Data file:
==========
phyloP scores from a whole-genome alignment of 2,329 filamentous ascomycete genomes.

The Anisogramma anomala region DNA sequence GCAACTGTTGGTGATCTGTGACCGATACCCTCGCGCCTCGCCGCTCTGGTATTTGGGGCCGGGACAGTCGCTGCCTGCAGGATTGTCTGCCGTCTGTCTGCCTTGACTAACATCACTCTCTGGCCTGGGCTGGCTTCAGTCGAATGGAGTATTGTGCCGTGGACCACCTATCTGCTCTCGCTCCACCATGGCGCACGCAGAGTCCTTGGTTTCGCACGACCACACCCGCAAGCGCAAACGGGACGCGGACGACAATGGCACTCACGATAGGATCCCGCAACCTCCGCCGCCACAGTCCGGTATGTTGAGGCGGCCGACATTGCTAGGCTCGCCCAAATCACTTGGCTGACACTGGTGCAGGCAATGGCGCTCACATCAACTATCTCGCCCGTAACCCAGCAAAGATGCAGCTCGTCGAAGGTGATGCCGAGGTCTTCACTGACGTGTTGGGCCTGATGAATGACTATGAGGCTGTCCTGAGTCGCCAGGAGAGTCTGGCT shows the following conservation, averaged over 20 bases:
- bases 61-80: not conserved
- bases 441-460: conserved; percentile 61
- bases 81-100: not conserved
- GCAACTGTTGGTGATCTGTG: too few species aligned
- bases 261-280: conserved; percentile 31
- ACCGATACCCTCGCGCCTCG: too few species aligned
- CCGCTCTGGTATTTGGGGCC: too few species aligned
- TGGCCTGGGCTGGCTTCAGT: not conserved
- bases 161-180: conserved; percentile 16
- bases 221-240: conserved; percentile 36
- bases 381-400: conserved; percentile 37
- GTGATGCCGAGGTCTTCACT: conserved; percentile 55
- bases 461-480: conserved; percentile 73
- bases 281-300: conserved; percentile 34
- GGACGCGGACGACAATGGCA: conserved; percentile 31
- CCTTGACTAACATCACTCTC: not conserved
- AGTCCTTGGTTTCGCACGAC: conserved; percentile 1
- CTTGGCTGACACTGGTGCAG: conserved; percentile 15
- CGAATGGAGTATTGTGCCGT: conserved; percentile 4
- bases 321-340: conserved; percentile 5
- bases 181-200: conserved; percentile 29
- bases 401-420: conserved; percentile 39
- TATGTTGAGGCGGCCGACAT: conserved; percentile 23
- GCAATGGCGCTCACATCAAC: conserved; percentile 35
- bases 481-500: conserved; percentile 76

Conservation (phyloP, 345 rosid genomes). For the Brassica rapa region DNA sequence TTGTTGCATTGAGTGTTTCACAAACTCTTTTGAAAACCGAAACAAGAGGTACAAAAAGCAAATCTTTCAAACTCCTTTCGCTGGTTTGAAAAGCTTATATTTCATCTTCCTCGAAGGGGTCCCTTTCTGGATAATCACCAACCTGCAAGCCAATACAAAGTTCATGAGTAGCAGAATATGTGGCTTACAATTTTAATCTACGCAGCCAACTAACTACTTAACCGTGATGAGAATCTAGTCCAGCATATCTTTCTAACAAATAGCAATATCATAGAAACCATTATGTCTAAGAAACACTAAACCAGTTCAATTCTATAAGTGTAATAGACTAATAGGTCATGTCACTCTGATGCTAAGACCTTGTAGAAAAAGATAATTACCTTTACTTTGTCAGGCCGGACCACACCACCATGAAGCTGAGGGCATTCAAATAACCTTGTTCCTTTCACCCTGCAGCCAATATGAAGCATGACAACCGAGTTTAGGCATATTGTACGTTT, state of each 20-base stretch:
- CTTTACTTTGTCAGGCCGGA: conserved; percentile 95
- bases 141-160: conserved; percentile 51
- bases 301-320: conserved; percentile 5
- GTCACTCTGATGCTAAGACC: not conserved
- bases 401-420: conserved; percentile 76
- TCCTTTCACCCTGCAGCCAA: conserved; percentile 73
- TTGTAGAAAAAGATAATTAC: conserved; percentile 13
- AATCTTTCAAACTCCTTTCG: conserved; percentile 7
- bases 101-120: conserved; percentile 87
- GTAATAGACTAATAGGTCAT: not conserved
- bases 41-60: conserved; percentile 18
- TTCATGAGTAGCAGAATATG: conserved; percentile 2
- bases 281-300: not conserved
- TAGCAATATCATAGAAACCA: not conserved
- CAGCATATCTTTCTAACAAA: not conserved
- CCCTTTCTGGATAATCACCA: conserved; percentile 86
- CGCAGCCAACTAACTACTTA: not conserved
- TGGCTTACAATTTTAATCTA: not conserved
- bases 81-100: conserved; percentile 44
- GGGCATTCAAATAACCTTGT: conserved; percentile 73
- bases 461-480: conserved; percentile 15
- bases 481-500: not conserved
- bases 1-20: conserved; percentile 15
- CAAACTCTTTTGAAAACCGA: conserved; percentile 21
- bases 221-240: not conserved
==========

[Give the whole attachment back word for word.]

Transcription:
phyloP scores from a whole-genome alignment of 2,329 filamentous ascomycete genomes.

The Anisogramma anomala region DNA sequence GCAACTGTTGGTGATCTGTGACCGATACCCTCGCGCCTCGCCGCTCTGGTATTTGGGGCCGGGACAGTCGCTGCCTGCAGGATTGTCTGCCGTCTGTCTGCCTTGACTAACATCACTCTCTGGCCTGGGCTGGCTTCAGTCGAATGGAGTATTGTGCCGTGGACCACCTATCTGCTCTCGCTCCACCATGGCGCACGCAGAGTCCTTGGTTTCGCACGACCACACCCGCAAGCGCAAACGGGACGCGGACGACAATGGCACTCACGATAGGATCCCGCAACCTCCGCCGCCACAGTCCGGTATGTTGAGGCGGCCGACATTGCTAGGCTCGCCCAAATCACTTGGCTGACACTGGTGCAGGCAATGGCGCTCACATCAACTATCTCGCCCGTAACCCAGCAAAGATGCAGCTCGTCGAAGGTGATGCCGAGGTCTTCACTGACGTGTTGGGCCTGATGAATGACTATGAGGCTGTCCTGAGTCGCCAGGAGAGTCTGGCT shows the following conservation, averaged over 20 bases:
- bases 61-80: not conserved
- bases 441-460: conserved; percentile 61
- bases 81-100: not conserved
- GCAACTGTTGGTGATCTGTG: too few species aligned
- bases 261-280: conserved; percentile 31
- ACCGATACCCTCGCGCCTCG: too few species aligned
- CCGCTCTGGTATTTGGGGCC: too few species aligned
- TGGCCTGGGCTGGCTTCAGT: not conserved
- bases 161-180: conserved; percentile 16
- bases 221-240: conserved; percentile 36
- bases 381-400: conserved; percentile 37
- GTGATGCCGAGGTCTTCACT: conserved; percentile 55
- bases 461-480: conserved; percentile 73
- bases 281-300: conserved; percentile 34
- GGACGCGGACGACAATGGCA: conserved; percentile 31
- CCTTGACTAACATCACTCTC: not conserved
- AGTCCTTGGTTTCGCACGAC: conserved; percentile 1
- CTTGGCTGACACTGGTGCAG: conserved; percentile 15
- CGAATGGAGTATTGTGCCGT: conserved; percentile 4
- bases 321-340: conserved; percentile 5
- bases 181-200: conserved; percentile 29
- bases 401-420: conserved; percentile 39
- TATGTTGAGGCGGCCGACAT: conserved; percentile 23
- GCAATGGCGCTCACATCAAC: conserved; percentile 35
- bases 481-500: conserved; percentile 76

Conservation (phyloP, 345 rosid genomes). For the Brassica rapa region DNA sequence TTGTTGCATTGAGTGTTTCACAAACTCTTTTGAAAACCGAAACAAGAGGTACAAAAAGCAAATCTTTCAAACTCCTTTCGCTGGTTTGAAAAGCTTATATTTCATCTTCCTCGAAGGGGTCCCTTTCTGGATAATCACCAACCTGCAAGCCAATACAAAGTTCATGAGTAGCAGAATATGTGGCTTACAATTTTAATCTACGCAGCCAACTAACTACTTAACCGTGATGAGAATCTAGTCCAGCATATCTTTCTAACAAATAGCAATATCATAGAAACCATTATGTCTAAGAAACACTAAACCAGTTCAATTCTATAAGTGTAATAGACTAATAGGTCATGTCACTCTGATGCTAAGACCTTGTAGAAAAAGATAATTACCTTTACTTTGTCAGGCCGGACCACACCACCATGAAGCTGAGGGCATTCAAATAACCTTGTTCCTTTCACCCTGCAGCCAATATGAAGCATGACAACCGAGTTTAGGCATATTGTACGTTT, state of each 20-base stretch:
- CTTTACTTTGTCAGGCCGGA: conserved; percentile 95
- bases 141-160: conserved; percentile 51
- bases 301-320: conserved; percentile 5
- GTCACTCTGATGCTAAGACC: not conserved
- bases 401-420: conserved; percentile 76
- TCCTTTCACCCTGCAGCCAA: conserved; percentile 73
- TTGTAGAAAAAGATAATTAC: conserved; percentile 13
- AATCTTTCAAACTCCTTTCG: conserved; percentile 7
- bases 101-120: conserved; percentile 87
- GTAATAGACTAATAGGTCAT: not conserved
- bases 41-60: conserved; percentile 18
- TTCATGAGTAGCAGAATATG: conserved; percentile 2
- bases 281-300: not conserved
- TAGCAATATCATAGAAACCA: not conserved
- CAGCATATCTTTCTAACAAA: not conserved
- CCCTTTCTGGATAATCACCA: conserved; percentile 86
- CGCAGCCAACTAACTACTTA: not conserved
- TGGCTTACAATTTTAATCTA: not conserved
- bases 81-100: conserved; percentile 44
- GGGCATTCAAATAACCTTGT: conserved; percentile 73
- bases 461-480: conserved; percentile 15
- bases 481-500: not conserved
- bases 1-20: conserved; percentile 15
- CAAACTCTTTTGAAAACCGA: conserved; percentile 21
- bases 221-240: not conserved